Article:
October 10, 2016
Cersaie 2016, the international exhibition of ceramic tile and bathroom furnishings, recently welcomed a record-breaking 106,599 visitors during five design-filled days in Bologna, Italy. Within six exhibition sectors covering an exhibition floor of 156,000 square meters, Cersaie hosted 852 exhibitors from 43 countries, including 335 non-Italian exhibitor companies. Attendees – for the first time more than 50,000 of them international visitors – included architects, interior designers, tile professionals, journalists and the general public from more than 170 countries.
Pritzker Architecture Prize-winning architect Lord Norman Foster gave this year’s keynote lecture, which honed in on the importance of consistency between structure and function.
“I have always been fascinated by the connections between architecture, design, machinery and aircraft,” said Foster, who explained that structures form the backbone of buildings and therefore must be essential and minimalistic. He then reviewed a number of key projects from his career to illustrate this concept. With a variety of conferences in the “Building, Dwelling, Thinking” cultural program, professional architects and designers also had multiple opportunities to earn CEU credits during Cersaie.
Bigger is better when it comes to tiles today, and many manufacturers featured large “slabs” or panels. Thanks to new manufacturing techniques, these super-sized tiles offer seamless installation even in spacious rooms and come in a range of durable thicknesses.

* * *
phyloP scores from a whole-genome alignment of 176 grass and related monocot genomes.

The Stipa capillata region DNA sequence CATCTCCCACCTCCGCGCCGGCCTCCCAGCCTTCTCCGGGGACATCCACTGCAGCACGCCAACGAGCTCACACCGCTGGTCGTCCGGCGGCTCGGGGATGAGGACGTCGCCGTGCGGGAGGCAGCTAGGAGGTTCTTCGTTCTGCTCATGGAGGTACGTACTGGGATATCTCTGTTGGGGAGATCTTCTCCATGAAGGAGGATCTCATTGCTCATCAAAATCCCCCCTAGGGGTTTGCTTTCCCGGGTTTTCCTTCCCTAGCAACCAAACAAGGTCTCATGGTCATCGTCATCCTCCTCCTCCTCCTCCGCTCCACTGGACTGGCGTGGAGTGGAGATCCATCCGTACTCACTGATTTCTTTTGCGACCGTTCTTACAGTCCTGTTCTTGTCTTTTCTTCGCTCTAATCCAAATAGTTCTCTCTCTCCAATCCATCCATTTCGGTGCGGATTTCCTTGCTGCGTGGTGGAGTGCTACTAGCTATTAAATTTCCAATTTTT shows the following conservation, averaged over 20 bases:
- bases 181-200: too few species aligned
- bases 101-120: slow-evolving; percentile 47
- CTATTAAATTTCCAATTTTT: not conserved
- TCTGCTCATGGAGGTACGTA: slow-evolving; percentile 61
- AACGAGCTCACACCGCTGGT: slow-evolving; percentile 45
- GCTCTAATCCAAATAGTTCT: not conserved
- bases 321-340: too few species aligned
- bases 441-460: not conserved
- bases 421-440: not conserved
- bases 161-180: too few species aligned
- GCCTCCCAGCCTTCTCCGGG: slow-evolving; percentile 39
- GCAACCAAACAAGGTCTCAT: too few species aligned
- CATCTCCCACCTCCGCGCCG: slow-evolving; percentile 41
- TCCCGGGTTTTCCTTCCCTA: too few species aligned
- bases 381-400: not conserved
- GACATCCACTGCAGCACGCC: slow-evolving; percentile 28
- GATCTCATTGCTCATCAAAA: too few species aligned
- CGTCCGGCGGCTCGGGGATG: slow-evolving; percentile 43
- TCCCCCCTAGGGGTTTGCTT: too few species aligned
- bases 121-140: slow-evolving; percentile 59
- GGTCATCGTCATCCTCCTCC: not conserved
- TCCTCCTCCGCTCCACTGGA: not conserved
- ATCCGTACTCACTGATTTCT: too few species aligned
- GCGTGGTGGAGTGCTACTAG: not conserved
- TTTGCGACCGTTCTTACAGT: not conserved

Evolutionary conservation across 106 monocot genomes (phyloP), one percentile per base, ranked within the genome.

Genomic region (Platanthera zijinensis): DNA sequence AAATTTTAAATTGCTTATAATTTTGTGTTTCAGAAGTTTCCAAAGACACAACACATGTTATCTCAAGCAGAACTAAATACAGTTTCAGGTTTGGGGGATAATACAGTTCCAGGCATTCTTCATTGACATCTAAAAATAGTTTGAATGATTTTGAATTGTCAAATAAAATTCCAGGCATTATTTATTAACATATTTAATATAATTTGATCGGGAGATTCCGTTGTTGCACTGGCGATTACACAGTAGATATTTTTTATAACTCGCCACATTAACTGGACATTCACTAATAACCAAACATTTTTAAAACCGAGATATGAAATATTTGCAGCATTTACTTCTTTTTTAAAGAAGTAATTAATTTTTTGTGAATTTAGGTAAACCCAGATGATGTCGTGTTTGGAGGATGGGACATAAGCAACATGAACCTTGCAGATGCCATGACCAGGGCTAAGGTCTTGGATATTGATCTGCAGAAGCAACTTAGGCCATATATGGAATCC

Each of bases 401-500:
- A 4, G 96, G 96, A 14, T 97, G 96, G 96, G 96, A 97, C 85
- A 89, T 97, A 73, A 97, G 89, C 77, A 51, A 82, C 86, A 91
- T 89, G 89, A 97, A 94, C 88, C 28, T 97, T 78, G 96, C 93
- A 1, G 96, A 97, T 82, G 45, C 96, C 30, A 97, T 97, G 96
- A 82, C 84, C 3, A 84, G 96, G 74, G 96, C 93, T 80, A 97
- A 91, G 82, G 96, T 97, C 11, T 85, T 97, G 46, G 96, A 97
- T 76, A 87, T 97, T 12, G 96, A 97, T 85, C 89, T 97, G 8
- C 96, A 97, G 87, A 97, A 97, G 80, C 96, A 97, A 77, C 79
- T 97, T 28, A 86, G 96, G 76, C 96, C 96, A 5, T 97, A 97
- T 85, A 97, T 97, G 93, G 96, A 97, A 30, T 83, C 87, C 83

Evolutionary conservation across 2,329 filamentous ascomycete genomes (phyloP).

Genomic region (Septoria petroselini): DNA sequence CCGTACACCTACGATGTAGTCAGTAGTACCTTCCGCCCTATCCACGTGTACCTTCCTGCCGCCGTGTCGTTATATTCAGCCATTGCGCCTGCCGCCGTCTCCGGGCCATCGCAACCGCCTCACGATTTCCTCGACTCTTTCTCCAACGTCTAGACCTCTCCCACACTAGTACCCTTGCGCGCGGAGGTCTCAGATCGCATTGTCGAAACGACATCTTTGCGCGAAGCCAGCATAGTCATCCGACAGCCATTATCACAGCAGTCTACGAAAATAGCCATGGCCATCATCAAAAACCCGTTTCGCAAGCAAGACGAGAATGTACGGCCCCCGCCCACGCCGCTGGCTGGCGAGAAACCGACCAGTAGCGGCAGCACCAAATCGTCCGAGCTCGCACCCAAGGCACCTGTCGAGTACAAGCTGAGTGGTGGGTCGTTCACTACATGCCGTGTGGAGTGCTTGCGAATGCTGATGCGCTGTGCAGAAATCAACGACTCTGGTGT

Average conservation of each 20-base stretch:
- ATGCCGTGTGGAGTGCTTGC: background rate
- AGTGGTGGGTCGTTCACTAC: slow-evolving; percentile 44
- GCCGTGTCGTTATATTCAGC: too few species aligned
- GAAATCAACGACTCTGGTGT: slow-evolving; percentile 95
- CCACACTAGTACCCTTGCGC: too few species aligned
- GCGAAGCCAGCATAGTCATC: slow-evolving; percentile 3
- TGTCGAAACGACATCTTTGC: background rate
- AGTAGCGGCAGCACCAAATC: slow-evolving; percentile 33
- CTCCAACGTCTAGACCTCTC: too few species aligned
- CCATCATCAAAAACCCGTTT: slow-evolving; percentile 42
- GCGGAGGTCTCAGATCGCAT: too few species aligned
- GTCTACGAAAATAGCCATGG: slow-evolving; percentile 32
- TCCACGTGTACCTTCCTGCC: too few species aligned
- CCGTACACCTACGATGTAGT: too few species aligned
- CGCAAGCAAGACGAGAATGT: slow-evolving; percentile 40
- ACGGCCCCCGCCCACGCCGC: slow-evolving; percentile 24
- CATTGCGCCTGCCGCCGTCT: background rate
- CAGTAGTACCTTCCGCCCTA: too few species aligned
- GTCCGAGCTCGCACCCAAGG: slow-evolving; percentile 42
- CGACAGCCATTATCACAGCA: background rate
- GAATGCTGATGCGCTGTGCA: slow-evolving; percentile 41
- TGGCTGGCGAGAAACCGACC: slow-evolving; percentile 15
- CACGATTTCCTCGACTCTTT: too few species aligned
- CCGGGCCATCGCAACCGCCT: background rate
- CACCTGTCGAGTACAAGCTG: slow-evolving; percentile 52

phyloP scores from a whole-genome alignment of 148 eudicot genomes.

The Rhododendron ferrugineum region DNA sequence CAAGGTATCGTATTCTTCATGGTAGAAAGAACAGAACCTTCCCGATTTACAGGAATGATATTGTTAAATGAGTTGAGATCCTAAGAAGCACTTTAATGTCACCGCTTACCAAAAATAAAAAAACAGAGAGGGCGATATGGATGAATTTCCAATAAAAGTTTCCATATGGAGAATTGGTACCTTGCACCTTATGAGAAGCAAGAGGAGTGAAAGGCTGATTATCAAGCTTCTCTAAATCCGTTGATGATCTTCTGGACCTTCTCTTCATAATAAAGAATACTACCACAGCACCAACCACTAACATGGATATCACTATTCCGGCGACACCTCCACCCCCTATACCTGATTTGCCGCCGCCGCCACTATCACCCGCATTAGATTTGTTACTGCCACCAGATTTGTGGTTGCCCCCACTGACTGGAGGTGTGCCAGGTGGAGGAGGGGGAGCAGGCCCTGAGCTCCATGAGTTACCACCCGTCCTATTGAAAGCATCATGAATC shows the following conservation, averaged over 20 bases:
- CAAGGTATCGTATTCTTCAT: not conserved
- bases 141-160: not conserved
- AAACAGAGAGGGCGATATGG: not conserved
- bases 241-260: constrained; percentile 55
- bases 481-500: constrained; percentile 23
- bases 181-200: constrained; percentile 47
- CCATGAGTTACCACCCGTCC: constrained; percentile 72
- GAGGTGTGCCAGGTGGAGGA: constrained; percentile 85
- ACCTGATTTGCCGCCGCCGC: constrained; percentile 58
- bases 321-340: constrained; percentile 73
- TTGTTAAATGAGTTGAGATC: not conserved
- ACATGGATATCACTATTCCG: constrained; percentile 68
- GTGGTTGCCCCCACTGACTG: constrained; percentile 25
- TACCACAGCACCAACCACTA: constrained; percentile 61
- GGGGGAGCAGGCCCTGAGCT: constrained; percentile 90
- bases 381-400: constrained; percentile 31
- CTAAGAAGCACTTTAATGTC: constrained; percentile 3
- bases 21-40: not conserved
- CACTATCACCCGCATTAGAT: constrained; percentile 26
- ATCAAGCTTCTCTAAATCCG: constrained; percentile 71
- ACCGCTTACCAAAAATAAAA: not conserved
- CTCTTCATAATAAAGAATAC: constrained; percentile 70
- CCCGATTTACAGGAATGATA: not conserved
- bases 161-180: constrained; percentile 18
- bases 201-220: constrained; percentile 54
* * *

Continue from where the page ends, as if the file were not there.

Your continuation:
The trend of imitation wood tiles continues, and they are everywhere including the walls. Wood-look tiles are textured or smooth, such as Northern European woods offered in strips of different colors with or without scratches, and may be stamped with evidence of secondary use as from an old wine cask. As with wood, technology continues to improve so that the recreation of marble veins appears realistic enough to mimic even a Calacatta.
Of geometrical shapes, the hexagon continues in popularity, but it now comes with a twist. These six-sided forms can be more refined when available in copper and gold or might offer a modern interpretation by being deconstructed into triangles, rhombi or chevrons.
Tiles patterned on textiles come in masculine fabric looks like tartan, madras, houndstooth, tweed, denim and leather. At the same time, Art Deco and Art Nouveau expressions are still present, but the style is lighter than last year, and sizes are larger and more floral.
With the explosion of three-dimensional tiles, ceramics provide movement and appear in organic shapes that meet on walls to produce gentle waves. Those that mimic a particular stone, type of brick or clay often feature intentional distressing to create authentic effects.
Installations focused on mixing sizes, patterns and materials. In some cases, disparate material looks even partner in one tile, for example, a combination of marble and concrete.
Smooth, minimalist bathroom fixtures have been emboldened with color. White and cream are still standard, but gray, mauve, blue, green and brown hues shade toilets, bidets and sinks. Most important for toilets, features encourage gentle use and hygiene with soft-close and removable lids.
Even with the prevalence of simple shapes, bathroom furniture also offers something for the other end of the spectrum with traditional bowls and gold faucets and accessories, or in some instances, rose gold presents the apex of on-trend sophistication.
Decorative elements appear on bathroom furnishings, adding flair with fiberglass shower pans printed to coordinate with wallpaper. The look can be bold and geometric or softly floral. And tiles return to make their mark on bathroom furnishings too, as they are applied for ornamental purposes to bathtub surrounds, cabinets, countertops and other furniture.
– By Carrie Whitney
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